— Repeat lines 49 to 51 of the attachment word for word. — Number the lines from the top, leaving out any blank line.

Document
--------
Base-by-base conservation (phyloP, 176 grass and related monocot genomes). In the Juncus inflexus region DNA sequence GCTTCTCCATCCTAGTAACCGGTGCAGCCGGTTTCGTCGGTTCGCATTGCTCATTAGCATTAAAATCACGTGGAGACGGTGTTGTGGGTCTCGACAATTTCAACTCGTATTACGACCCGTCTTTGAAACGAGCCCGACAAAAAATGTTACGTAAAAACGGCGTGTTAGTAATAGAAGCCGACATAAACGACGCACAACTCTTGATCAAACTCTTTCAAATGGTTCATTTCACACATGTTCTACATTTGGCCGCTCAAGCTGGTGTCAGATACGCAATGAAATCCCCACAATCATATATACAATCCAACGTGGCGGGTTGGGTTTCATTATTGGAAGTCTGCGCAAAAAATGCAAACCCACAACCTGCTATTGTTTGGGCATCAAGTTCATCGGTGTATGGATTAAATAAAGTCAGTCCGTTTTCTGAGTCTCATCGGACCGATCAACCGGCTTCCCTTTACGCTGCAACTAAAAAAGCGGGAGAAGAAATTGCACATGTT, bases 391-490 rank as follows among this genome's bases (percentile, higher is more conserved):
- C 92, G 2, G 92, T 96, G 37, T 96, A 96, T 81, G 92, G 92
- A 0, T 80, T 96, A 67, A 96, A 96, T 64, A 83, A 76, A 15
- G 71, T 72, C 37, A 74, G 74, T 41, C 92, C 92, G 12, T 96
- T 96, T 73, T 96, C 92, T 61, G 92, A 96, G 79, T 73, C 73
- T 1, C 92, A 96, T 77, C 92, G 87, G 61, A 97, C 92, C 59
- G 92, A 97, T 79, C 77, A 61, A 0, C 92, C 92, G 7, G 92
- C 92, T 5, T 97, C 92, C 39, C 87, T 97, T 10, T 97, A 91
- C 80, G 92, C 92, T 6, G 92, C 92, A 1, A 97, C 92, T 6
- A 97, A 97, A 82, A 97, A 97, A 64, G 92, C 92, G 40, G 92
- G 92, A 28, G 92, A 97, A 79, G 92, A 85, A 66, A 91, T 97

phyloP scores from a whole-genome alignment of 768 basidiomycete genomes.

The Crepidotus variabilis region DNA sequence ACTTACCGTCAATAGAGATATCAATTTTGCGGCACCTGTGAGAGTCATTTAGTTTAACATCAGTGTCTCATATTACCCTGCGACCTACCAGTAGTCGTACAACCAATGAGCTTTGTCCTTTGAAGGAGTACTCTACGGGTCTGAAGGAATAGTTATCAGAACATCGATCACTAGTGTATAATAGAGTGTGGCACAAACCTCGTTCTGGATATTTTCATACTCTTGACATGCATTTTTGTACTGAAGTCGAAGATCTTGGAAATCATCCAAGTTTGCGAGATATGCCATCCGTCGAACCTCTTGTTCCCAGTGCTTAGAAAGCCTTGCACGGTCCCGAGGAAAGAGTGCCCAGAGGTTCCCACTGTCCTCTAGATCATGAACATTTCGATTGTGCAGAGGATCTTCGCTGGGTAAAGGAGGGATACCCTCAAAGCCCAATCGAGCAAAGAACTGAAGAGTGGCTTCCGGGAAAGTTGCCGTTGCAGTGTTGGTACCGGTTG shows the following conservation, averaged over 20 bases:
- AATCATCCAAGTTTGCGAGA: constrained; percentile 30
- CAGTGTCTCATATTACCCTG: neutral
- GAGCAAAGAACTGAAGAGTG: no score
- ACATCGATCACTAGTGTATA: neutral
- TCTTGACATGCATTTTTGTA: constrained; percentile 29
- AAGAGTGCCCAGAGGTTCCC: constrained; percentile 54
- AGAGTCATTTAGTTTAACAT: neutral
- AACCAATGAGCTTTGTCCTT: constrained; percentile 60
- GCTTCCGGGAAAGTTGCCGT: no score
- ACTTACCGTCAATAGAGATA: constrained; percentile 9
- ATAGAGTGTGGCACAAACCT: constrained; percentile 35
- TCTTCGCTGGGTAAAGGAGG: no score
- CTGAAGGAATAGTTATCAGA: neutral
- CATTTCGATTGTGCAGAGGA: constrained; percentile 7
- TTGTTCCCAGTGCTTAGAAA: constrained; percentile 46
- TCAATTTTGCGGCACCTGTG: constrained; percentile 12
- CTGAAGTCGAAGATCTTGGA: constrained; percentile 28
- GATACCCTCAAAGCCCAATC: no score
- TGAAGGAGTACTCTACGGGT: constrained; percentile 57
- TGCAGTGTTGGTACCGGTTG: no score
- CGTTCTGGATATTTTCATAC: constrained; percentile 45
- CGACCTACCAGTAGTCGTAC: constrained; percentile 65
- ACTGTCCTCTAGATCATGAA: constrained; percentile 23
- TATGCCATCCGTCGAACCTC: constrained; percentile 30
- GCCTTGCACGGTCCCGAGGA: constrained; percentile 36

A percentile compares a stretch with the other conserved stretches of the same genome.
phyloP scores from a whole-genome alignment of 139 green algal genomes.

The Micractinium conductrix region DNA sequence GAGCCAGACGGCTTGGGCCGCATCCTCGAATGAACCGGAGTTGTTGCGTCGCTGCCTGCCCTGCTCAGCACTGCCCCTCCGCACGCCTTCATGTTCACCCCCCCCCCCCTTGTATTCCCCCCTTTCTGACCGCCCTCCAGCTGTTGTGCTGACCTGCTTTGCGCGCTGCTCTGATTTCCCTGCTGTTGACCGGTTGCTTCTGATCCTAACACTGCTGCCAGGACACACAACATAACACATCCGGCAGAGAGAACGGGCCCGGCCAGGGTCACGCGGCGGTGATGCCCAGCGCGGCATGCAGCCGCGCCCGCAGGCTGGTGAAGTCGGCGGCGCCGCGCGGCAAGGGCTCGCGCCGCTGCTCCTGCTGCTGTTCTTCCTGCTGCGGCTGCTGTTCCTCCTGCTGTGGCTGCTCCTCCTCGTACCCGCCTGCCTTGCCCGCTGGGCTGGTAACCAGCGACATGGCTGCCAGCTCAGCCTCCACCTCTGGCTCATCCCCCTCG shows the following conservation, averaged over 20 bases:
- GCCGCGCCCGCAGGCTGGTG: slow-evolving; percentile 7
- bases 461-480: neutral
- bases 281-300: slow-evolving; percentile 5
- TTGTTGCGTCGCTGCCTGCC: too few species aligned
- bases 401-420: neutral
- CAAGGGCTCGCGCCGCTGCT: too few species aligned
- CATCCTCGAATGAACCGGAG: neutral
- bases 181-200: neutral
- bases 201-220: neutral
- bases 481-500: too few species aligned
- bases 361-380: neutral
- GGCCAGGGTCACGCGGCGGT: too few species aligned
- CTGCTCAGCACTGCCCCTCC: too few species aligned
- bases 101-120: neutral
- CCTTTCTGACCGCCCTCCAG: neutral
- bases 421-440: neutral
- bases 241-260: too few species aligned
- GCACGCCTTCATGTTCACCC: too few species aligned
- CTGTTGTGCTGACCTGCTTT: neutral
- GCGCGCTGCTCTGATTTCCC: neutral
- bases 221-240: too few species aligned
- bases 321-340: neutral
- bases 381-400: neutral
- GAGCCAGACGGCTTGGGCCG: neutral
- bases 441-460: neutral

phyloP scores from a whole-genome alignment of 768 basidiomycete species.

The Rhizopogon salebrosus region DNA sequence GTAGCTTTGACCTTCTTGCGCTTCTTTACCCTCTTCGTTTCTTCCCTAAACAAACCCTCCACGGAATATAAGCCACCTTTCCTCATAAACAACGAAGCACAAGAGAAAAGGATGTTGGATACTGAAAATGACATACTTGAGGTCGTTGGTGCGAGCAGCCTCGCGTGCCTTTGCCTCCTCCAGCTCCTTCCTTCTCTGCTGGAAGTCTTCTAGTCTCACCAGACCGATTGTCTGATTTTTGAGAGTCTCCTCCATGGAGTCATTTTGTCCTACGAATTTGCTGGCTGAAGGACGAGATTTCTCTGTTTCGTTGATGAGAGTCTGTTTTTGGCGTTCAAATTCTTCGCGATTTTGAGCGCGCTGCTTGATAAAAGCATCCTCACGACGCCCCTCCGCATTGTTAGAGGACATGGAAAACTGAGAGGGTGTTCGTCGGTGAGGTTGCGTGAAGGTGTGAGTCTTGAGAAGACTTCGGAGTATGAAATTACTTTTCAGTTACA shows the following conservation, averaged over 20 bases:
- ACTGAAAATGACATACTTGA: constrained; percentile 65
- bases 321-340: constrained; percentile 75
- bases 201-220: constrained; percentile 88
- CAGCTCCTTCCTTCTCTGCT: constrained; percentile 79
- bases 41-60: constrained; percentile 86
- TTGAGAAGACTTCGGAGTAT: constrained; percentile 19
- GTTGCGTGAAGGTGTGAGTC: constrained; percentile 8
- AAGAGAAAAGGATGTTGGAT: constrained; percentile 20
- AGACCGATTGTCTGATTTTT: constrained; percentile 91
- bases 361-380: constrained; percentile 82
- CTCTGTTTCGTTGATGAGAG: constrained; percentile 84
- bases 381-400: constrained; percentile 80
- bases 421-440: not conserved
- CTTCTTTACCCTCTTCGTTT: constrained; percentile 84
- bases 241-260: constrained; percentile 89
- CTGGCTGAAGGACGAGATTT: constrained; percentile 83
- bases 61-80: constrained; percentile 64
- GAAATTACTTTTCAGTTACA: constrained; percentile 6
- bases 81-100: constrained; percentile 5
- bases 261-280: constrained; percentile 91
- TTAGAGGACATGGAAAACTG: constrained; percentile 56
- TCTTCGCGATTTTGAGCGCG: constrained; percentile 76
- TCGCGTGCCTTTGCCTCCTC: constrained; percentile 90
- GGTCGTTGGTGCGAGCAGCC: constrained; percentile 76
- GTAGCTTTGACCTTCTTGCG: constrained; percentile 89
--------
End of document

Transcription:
- bases 181-200: neutral
- bases 201-220: neutral
- bases 481-500: too few species aligned